Can Taking Medical Marijuana Affect Federal Benefits?

Although some states have legalized recreational marijuana and an even greater number have legalized medical marijuana, the drug remains a Schedule 1 drug at the federal level — which means its sale and distribution are completely locked down at the federal level. We’ve received a number of inquiries from readers who are worried that they might lose access to their federal benefits — such as social security disability — if they continue to take medical marijuana, even though it’s legal where they reside.

Nearly half of the states have legalized medical marijuana. The Obama administration continued to allow states to regulate the drug on their own, although he did take some action to crack down on some dispensaries — most notably those along the Californian coast and in LA. Trump has done little to ease federal restrictions. Some believe that a Biden administration would end federal regulation once and for all.

For now, there are no definitive answers except that “it depends.” Is marijuana a factor that contributes to your disability? If the Social Security Administration can find a way to argue that the answer to that question is “yes,” then it can deny an application or revoke benefits that have already been approved. The answer should be “no” if you are only treating the condition with marijuana, so…in theory, your benefits should be safe.

Although that is the SSA’s official stance on drugs and alcohol, the fact that marijuana is still illegal at the federal level means that the organization can basically do whatever it wants if you’re a user. That means you should be careful not to aggravate the wrong people — because they could decide to make your life more difficult.

Because this is the case, medical users are generally urged to request both legal and medical advice before putting in a social security disability application. Your lawyer and doctor can make sure that you provide all the relevant information to the SSA without error, which increases the odds that the application will eventually be approved. And remember: even without medical marijuana, these applications can take years to be approved. You’re in for a wait either way.

There is good news for those who are worried that their benefits might be denied because of marijuana: several states have enacted disability-discrimination laws to protect medical users. These laws make it far more difficult for anyone to trounce on your rights, even at the federal level.

But there’s also some bad news for those who are still employed even with the disability. The Americans with Disabilities Act protects your rights as a worker in that your employer must reasonably accommodate you. However, because marijuana is still illegal at the federal level, your employer can still terminate your employment if you fail a drug test or admit to using. This is true whether you’re a recreational or medical user since neither category is protected under federal law.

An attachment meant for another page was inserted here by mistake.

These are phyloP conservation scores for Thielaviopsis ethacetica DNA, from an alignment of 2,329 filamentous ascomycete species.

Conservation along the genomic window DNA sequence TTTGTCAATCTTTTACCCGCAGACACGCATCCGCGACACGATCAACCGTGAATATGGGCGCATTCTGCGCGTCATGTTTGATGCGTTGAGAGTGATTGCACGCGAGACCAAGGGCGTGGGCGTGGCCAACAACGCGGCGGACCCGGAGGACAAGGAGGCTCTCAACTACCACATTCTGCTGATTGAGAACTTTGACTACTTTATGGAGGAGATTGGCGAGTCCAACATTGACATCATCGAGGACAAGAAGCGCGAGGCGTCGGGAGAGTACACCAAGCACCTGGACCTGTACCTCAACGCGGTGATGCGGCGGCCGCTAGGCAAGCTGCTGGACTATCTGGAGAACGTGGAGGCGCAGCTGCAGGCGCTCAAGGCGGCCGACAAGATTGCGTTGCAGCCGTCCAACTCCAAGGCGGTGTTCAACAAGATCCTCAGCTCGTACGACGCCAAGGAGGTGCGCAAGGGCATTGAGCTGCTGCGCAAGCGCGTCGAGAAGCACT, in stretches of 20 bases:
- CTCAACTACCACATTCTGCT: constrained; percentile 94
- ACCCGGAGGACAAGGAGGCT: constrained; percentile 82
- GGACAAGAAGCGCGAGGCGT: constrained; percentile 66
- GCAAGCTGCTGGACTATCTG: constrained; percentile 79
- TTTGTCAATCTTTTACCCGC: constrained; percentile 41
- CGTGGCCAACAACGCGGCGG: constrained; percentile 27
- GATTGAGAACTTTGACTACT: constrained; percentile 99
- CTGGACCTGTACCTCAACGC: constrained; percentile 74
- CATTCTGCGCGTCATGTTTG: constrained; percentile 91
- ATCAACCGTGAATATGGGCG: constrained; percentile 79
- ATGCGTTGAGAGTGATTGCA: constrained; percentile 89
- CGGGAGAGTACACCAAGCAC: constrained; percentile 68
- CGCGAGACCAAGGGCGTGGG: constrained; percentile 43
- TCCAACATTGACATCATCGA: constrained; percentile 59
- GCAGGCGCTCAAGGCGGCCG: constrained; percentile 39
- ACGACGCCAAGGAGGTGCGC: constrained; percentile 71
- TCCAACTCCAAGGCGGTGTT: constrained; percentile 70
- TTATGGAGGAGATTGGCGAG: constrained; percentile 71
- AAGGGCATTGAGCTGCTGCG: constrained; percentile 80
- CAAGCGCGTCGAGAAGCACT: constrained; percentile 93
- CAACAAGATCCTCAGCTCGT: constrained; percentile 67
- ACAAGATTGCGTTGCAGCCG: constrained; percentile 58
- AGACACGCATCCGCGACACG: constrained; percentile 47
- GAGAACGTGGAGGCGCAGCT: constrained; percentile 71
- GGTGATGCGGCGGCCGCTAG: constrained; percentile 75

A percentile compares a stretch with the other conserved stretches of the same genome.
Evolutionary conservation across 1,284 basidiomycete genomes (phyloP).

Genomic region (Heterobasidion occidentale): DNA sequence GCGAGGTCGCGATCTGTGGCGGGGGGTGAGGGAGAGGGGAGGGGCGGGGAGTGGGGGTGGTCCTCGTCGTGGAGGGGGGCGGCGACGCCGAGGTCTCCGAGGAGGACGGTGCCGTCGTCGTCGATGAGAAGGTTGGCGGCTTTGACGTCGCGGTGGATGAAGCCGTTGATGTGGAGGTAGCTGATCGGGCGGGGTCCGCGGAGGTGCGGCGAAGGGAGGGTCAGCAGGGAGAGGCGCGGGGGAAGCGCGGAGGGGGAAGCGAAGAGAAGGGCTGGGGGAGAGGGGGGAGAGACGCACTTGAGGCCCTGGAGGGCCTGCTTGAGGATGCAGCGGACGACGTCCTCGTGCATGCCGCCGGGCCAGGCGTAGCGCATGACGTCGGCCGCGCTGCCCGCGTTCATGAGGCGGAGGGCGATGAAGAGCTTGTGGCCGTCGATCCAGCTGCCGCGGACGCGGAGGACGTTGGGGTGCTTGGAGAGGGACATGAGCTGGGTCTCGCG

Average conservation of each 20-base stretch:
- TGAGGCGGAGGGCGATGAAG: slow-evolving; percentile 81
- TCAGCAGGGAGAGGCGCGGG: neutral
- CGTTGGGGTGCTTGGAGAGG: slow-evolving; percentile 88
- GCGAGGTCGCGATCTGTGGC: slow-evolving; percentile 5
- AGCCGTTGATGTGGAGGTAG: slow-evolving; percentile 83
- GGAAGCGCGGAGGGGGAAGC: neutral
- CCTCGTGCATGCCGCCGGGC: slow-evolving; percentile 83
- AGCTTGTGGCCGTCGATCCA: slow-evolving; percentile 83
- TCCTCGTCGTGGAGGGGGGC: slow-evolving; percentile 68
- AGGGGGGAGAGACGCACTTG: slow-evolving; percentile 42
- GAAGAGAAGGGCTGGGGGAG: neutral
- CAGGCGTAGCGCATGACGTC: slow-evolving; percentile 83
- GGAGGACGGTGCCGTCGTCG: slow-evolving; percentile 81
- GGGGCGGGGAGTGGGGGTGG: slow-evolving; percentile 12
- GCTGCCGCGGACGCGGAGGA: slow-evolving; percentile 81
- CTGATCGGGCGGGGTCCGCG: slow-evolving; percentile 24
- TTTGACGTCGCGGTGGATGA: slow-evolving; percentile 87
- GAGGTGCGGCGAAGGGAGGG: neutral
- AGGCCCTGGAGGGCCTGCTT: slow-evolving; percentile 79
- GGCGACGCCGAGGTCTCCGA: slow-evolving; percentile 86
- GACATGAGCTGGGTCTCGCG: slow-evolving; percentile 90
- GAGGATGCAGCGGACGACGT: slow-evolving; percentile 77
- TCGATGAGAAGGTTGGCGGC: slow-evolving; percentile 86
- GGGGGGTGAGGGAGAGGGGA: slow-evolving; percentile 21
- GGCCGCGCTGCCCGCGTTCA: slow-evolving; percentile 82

At the end of the day, just make sure you act prudently before taking any next steps. Seek out qualified legal and medical advice before applying for your benefits.

Is Marijuana Legalization On The Ballot In 2020?

The last decade has resulted in a wave of medical and recreational marijuana legalizations in states across the country — and one might expect that additional measures to legalize marijuana use are on the ballot in 2020. And anyone who would make that assumption would be right. Votes will take place in five states: New Jersey, Arizona, Montana, South Dakota, and Mississippi.

Mississippi will ask its residents to vote on whether or not to legalize medical marijuana, which most other states already do. But in the deep south it’s hardly a foregone conclusion, but a recent survey concluded that around 81 percent of residents favor adopting the new initiative.

South Dakota residents will vote on both recreational and medical marijuana, both of which are illegal under state law. Measure 26 will offer residents the option of validating medical marijuana, while Amendment A would legalize recreational weed and tax the hell out of it. Surveys show widespread support for both, but some analysts expect an Election Day surprise in a state where pot is so very illegal.

Montana residents will vote to establish legality for recreational weed and adopt 21 as the official recreational use age. Another measure would allow all those with marijuana-related convictions to request a resentencing under the new laws.

Arizona has already struck down a previous measure to legalize recreational weed, but another measure is on the ballot in 2020. Proposition 207 would allow anyone 21 or over to possess recreational weed while imposing a 16 percent tax on all related sales. Does the previous measure mean this one is also likely to fail? No! All states who took two votes during two different elections passed a law on the second attempt. 

Public Question 1 asks New Jersey residents to vote on whether or not to allow residents age 21 or older to consume recreational marijuana. Only the local tax would be imposed. Legalization is likely in this state.